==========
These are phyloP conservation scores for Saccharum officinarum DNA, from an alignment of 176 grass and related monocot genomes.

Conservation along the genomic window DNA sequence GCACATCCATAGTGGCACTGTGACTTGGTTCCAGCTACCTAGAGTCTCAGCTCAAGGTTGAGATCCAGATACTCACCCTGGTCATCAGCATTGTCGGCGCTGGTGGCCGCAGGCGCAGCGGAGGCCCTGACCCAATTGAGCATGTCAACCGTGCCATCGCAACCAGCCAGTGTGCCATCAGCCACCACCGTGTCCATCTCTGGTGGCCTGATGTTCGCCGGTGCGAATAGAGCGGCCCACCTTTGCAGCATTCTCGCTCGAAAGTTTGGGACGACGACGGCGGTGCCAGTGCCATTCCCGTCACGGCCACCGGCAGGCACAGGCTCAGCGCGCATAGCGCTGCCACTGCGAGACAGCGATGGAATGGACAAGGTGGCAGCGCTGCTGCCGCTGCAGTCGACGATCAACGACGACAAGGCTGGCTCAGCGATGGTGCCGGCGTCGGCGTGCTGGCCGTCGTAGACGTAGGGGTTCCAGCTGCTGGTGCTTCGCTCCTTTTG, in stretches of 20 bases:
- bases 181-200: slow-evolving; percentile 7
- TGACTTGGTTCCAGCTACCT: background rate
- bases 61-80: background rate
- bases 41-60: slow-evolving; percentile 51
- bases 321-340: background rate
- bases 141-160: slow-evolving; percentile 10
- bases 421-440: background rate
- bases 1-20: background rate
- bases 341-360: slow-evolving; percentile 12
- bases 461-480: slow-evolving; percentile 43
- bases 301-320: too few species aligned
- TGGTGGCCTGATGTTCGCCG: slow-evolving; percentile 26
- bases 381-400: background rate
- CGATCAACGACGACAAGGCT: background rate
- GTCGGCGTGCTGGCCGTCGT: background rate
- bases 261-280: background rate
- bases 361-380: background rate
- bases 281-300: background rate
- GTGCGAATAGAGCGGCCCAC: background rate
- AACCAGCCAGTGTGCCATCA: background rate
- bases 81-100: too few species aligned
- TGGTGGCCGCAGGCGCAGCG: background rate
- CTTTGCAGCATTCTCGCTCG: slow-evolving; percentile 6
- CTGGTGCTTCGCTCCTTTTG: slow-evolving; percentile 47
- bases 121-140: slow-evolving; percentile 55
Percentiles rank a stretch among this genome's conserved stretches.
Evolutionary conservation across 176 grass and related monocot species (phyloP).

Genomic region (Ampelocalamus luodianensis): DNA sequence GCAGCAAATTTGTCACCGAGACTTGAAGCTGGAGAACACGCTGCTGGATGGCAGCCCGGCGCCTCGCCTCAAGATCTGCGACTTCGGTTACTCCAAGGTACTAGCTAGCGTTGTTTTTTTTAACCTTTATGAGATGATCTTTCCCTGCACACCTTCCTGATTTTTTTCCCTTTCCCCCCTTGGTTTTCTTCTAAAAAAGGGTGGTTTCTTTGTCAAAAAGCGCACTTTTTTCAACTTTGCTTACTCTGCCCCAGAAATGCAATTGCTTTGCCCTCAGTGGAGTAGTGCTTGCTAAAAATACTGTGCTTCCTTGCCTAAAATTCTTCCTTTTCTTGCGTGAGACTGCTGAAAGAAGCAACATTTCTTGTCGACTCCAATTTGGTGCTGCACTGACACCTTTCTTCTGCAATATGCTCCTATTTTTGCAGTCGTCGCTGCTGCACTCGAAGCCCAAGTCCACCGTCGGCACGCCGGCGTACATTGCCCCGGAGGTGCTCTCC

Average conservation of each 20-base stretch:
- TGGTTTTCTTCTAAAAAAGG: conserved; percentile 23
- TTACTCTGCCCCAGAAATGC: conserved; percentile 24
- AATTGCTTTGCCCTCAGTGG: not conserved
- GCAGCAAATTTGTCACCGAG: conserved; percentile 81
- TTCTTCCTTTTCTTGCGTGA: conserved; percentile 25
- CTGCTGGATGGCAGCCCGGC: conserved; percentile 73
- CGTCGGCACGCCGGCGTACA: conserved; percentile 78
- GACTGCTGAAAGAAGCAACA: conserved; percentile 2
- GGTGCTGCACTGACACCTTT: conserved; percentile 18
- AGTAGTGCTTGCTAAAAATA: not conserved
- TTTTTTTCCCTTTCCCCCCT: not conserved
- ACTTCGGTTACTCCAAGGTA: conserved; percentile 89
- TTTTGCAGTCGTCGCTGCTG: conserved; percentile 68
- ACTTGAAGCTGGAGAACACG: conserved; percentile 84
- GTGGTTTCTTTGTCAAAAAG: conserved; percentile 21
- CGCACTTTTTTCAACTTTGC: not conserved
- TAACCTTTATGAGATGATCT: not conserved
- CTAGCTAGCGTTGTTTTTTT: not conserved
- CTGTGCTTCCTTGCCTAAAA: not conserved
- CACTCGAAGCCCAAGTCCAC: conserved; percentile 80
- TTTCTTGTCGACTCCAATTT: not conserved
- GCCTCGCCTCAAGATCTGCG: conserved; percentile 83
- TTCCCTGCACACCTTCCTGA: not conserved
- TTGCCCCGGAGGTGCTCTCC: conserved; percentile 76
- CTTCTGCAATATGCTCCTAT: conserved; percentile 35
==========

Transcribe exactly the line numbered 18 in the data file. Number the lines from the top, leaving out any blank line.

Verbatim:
- bases 261-280: background rate